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I am a Senior Economist in the International Economic Analysis Department, United States Division at the Bank of Canada in Ottawa.
The overreaching field of my research is applied econometrics. My research projects span over topics in International Economics, Labour Economics and Human Capital Development with a focus on unobserved components time-series models and survey data. 
Contact details:
234 Wellington St. West
Ottawa, ON K1A 0G9
Canada
Phone:+16137827955
E-mail: BSadaba@bank-banque-canada.ca

Sadaba2.jpg

July 12, 2023

EDUCATION

I'm a paragraph.

January 2016 - Rotterdam, The Netherlands

PH.D. ECONOMICS TINBERGEN INSTITUTE - ERASMUS UNIVERSITY

  • Title: Essays on the Empirics of International Financial Markets

  • Promotor: Prof. Casper De Vries

  • Supervisor: Dr. Lorenzo Pozzi

September 2011 - Tilburg, The Netherlands

RESEARCH MASTER ECONOMICS - TILBURG UNIVERSITY

  • Thesis title: Determinants of Export Taxation

  • Supervisor: Prof. Jenny Ligthart

September 2009 - Tilburg, The Netherlands

M.SC. ECONOMICS - TILBURG UNIVERSITY

  • Thesis title: Electricity Network Regulation: the Argentinean reform

  • Supervisor: Dr. Bert Willems

September 2026 - June 2028

PROFESSIONAL EXPERIENCE

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March 2016 - to date  Ottawa, Canada

BANK OF CANADA

  • Senior Economist - International Economics Department - United States Division

March 2015 - September 2015  Amsterdam, The Netherlands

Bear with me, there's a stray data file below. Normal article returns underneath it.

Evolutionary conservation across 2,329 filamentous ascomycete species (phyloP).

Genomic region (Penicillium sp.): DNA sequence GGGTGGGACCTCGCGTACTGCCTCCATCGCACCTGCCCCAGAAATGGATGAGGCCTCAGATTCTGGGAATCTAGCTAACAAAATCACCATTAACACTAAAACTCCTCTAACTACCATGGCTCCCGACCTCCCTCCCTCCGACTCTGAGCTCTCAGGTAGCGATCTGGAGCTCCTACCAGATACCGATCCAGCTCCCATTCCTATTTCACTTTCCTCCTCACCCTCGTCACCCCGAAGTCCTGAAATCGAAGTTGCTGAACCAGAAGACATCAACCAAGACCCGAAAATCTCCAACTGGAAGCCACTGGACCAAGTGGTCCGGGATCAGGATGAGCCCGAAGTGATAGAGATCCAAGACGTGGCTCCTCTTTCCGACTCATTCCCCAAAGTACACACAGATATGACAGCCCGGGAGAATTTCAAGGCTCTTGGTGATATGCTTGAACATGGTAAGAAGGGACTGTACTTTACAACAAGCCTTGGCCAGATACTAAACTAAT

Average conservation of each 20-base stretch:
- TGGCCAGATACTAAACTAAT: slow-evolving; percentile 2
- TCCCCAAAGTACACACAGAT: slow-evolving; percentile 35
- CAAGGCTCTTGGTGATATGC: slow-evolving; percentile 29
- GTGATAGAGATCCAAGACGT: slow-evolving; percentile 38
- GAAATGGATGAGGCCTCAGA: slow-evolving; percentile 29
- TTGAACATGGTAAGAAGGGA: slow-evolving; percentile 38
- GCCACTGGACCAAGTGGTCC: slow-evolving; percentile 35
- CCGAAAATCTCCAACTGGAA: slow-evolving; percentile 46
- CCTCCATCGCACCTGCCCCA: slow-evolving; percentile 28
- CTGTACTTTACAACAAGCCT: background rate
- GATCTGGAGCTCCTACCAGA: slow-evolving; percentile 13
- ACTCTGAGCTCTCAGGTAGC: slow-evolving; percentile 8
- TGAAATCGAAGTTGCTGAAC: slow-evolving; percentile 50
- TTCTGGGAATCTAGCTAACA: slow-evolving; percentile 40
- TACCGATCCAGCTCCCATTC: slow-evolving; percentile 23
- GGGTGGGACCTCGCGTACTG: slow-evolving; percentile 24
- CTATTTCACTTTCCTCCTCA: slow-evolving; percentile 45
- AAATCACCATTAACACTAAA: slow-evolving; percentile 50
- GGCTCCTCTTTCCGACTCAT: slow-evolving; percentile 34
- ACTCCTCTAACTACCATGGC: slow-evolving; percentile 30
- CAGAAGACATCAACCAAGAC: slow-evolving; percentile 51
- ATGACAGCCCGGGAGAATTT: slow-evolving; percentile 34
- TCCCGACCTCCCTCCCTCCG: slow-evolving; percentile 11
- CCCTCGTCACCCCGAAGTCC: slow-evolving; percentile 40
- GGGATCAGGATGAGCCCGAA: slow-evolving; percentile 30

DANUM ADVISORS

  • Macroeconomic Analyst

March 2014 - May 2014  Oslo, Norway

NORGES BANK

  • Ph.D. Intern

September 2006 - August 2008 Buenos Aires, Argentina

INTER-AMERICAN DEVELOPMENT BANK

  • Research Assistant to Project Manager

RESEARCH

Publications

ASSESSING THE PREDICTIVE ABILITY OF SOVEREIGN DEFAULT RISK ON EXCHANGE RATES (JOINT WITH FRANCESCO RAVAZZOLO AND CLAUDIA FORONI)

Journal of International Money and Finance (2018) - Link to WP

This paper explores the predictive ability of interest rate factors and sovereign default risk on exchange rate returns. We investigate the possible pass-through of risk in the sovereign bond markets to currency markets. To this end, we extend the no-predictability random walk model with the level and slope factors of the interest rate yield curve and the default and recovery risk intensities from credit default risk swaps. Existing literature points to common underlying factors driving both the term structure of interest rate and exchange rates. The term structure of interest rate reflects agents expectations about risk. By including a separate measure of default risk we attempt to disentangle the default risk expectations from risk premium measures. We find that the inclusion of these four factors improves in accuracy upon the benchmark model.

DETECTING SCAPEGOAT EFFECTS IN THE RELATIONSHIP BETWEEN EXCHANGE RATES AND MACROECONOMIC FUNDAMENTALS: A NEW APPROACH (JOINT WITH LORENZO POZZI)

Macroeconomic Dynamics (2018) - Link to WP